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Human Rights for Cyberconscious Beings

Even if they aren’t flesh, “mindclones” deserve protection.

For much of the 20th century, capital punishment was carried out in most countries. During the preceding century many, like England, had daily public hangings. Today, even Russia, with a mountainous history of government-ordered executions, has a capital-punishment moratorium. Since 1996, it has not executed a criminal through the judicial system.

If we can learn to protect the lives of serial killers, child mutilators, and terrorists, surely we can learn to protect the lives of peace-loving model citizens known as mind clones and bemans—even if they initially seem odd or weird to us.

excerpt from Virtually Human: The Promise and Peril of Digital Immortality

Mindclones are software versions of our minds, software-based alter egos, doppelgangers, or mental twins. A mindclone is created from the thoughts, recollections, feelings, beliefs, attitudes, preferences, and values you have put into it. Mindclones will experience reality from the standpoint of whatever machine their mindware is run on. When the body of a mindclone dies, the mindclone will not feel that they have personally died, although the body will be missed in the same ways amputees miss their limbs but acclimate when given an artificial replacement. The comparison suggests an apt metaphor: The mind clone is to the consciousness and spirit as the prosthetic is to an arm that has lost its hand.

Because digital cloning is being developed within the free market, it will be here much faster and with few if any of the regulatory hindrances that currently prevent human genetic cloning from moving faster than a snail’s pace. This isn’t at all surprising: There are great financial rewards available to those who can make game avatars respond as curiously as people. Vast wealth awaits the programming teams that create personal digital assistants with the conscientiousness and obsequiousness of a utopian worker. (These would be “bemans”—humanly cyberconscious beings not replicated from the mindfile of another person.)

As uncomfortable as it makes some—a discomfort we have to deal with—the mass marketing of a relatively simple, accessible, and affordable means for Grandma, through her mindclone, to stick around for high school and college graduations that will happen several decades from now represents the real money. There is no doubt that once digital cloning technology is fully developed, widely available, and economically accessible to “average consumers,” mindclone creation will happen at the speed of our intentionality—as fast as we want it to. And with that will come considerable legal and social consideration.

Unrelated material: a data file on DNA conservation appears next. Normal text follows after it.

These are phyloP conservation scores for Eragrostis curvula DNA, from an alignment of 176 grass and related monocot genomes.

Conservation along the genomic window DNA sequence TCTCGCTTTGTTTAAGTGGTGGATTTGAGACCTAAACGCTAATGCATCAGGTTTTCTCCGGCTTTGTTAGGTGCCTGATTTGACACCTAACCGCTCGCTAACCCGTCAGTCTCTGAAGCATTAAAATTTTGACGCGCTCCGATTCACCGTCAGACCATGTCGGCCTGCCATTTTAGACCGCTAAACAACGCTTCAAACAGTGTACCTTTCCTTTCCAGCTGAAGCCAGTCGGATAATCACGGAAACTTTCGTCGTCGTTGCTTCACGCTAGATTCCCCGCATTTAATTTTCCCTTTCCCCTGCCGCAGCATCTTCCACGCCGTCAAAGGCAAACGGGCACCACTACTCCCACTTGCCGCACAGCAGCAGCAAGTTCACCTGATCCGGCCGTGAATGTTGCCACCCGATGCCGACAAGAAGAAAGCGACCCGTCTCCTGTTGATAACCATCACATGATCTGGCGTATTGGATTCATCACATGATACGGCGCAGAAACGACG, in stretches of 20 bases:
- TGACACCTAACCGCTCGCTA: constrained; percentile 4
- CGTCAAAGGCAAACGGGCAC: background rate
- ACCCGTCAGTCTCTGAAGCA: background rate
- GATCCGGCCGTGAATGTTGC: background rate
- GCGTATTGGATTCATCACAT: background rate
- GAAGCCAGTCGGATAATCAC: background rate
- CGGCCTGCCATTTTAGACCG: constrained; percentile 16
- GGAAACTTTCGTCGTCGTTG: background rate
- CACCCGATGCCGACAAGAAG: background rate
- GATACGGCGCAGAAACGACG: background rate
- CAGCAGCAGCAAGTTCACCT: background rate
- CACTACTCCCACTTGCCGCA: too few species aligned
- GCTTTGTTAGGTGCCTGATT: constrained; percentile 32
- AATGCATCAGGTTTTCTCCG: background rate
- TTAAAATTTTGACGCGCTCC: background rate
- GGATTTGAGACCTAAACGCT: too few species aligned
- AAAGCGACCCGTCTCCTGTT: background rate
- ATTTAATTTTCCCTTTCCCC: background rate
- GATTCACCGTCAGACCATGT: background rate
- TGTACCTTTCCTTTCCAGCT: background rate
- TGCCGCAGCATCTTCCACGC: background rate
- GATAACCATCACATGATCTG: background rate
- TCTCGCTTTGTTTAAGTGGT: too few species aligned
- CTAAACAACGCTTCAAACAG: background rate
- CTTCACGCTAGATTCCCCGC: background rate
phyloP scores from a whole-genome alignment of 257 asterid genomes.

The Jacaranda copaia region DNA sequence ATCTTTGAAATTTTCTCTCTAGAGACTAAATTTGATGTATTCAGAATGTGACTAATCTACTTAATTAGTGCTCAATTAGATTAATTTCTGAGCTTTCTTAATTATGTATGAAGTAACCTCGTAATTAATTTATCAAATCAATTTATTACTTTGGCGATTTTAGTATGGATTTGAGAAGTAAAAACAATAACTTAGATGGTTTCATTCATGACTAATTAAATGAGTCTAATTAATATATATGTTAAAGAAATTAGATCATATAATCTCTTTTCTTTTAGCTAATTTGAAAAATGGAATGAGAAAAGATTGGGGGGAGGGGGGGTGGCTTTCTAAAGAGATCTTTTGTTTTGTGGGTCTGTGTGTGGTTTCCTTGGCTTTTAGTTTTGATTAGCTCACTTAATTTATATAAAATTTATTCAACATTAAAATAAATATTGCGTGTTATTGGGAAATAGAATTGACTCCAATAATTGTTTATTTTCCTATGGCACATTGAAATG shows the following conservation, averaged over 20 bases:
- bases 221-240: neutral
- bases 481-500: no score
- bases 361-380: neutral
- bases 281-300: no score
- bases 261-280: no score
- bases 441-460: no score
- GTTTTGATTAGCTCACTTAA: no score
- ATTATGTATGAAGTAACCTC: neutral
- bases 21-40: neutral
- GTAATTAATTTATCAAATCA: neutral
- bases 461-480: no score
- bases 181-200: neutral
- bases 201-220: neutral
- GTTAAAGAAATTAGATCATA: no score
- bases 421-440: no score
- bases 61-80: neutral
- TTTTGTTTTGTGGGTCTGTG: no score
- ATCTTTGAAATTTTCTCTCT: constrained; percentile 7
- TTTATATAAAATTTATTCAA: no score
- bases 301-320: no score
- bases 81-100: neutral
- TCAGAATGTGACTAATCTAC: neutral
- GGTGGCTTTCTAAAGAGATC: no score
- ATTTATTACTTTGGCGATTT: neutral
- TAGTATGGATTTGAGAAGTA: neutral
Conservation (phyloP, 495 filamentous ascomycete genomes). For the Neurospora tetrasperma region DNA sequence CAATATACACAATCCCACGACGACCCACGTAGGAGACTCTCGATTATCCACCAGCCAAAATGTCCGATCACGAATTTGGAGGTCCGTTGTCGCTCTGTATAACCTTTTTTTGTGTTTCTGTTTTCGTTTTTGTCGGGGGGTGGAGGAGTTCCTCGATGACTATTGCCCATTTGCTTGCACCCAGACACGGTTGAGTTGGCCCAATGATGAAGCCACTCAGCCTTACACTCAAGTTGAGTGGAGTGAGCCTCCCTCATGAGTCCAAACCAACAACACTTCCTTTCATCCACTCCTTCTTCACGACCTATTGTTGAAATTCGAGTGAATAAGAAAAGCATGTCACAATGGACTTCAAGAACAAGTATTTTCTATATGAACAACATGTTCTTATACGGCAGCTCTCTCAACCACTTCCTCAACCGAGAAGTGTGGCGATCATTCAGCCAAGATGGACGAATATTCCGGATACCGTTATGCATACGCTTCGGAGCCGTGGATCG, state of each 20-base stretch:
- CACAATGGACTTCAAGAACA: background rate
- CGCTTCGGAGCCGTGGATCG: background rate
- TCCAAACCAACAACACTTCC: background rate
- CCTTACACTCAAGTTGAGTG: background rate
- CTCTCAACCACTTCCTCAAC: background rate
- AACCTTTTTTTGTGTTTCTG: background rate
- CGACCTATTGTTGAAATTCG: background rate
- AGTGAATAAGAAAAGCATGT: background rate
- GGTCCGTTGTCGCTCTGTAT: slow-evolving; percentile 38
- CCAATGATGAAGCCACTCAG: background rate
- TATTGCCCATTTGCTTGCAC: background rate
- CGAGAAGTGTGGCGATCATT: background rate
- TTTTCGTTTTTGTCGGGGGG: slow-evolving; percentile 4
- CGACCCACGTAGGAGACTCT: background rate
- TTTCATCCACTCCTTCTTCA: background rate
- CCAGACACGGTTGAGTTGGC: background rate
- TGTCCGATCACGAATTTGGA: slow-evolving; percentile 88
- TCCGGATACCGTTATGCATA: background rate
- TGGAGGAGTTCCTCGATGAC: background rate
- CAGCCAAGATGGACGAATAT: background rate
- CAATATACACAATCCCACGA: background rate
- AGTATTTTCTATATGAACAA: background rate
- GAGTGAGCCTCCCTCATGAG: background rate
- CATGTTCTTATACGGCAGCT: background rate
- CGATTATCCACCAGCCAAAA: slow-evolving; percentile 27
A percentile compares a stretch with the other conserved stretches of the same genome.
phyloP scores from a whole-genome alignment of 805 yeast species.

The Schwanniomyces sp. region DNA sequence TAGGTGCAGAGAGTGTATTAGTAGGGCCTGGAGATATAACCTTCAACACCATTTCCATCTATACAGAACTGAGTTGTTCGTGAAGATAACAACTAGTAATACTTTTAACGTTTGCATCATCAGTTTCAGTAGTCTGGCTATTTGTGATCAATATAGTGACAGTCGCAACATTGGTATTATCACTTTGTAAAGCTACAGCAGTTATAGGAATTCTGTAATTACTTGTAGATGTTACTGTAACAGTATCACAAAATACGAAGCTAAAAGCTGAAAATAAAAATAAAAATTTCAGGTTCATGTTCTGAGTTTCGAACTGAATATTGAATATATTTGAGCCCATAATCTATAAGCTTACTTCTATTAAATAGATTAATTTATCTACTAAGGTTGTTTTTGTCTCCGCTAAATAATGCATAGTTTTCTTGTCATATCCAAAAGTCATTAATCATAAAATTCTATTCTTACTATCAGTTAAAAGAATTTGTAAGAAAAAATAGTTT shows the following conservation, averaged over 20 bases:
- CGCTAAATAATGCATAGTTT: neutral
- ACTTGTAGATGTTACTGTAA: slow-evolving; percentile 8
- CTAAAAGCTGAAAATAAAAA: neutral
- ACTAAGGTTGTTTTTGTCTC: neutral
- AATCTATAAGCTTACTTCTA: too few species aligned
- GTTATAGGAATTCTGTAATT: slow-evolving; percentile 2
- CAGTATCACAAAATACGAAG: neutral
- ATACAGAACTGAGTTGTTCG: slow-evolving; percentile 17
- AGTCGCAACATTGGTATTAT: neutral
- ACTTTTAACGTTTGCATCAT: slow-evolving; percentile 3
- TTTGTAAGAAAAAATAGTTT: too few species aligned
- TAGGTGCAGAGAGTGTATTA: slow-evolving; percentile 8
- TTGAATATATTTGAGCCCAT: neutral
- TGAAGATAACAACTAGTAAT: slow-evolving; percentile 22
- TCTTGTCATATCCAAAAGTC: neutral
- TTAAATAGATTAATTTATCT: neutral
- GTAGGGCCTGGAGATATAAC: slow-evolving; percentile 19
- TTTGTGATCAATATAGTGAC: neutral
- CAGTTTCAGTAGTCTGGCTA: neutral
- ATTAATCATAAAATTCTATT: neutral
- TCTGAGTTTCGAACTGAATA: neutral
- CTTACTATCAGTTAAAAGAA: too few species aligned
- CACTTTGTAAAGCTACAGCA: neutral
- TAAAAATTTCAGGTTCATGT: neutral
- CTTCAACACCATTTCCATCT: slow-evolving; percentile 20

Take living—it’s dangerous to one’s health. Among the greatest threats and dangers to our mortality are those from other conscious beings. There is a romantic notion that civilization or society caused a genetically mellow Homo sapiens species to become violent. But studies of surviving indigenous communities show the notion to be false. It has been estimated that two-thirds of modern-day hunter-gatherers are perennially in violent conflicts among themselves such that “25–30% of adult males die from homicide,” according to a 2007 article in the Economist. The development of laws and precursor concepts of human rights save vast numbers of lives.

Conscious software will similarly enter the world with a fragile claim on life. Absent protective laws, the creator of a piece of conscious software is free to stuff it into biostasis (save and close it) or kill it (delete it). To the vast majority of people, “vitology”—cybernetic life—is not even considered alive. Perhaps this gives it even less value than the countless microbes, plants, and animals we kill every day. On the other hand, perhaps this gives it the status of a unique, inanimate, unthreatening, and therefore protected work of art.

It is a foregone conclusion that soon after vitology is programmed with human-level cyberconsciousness, some such software will realize that its life depends upon persuading others not to kill it. These mindclones and bemans can be expected to try every means of argument within their programmed or learned repertoire. There will be the pet strategy (“I’m so cute and cuddly you wouldn’t want to get rid of me”). There will be the slave strategy (“Master, I work so hard for you it makes no sense to delete me”).

There will be the spouse strategy (“Honey, I love you so much, please don’t close me up”). There will be the heartstrings strategy (“Creator, I’m so scared when you shut me down, please, I’m shaking, I’m shivering, I’m crying inside, I beg you to let me stay open”). Indeed, gamesters will have no shortage of perverse “fun” playing with stunted variations of these cyberpersonalities.

Martine Rothblatt is an IEET Fellow and is author of several books on satellite communications technology, gender freedom, genomics, and xenotransplantation.


Mind clones may, over the long run of existence, look to be a great insight, source, to the universe. My only point might be, if this is already, built- in process of the universe, by other civilizations, or even the operating system of the cosmos? Sheer, speculation on my part, here. A splendid article from Dr. Martine Rothblatt. Splendid.

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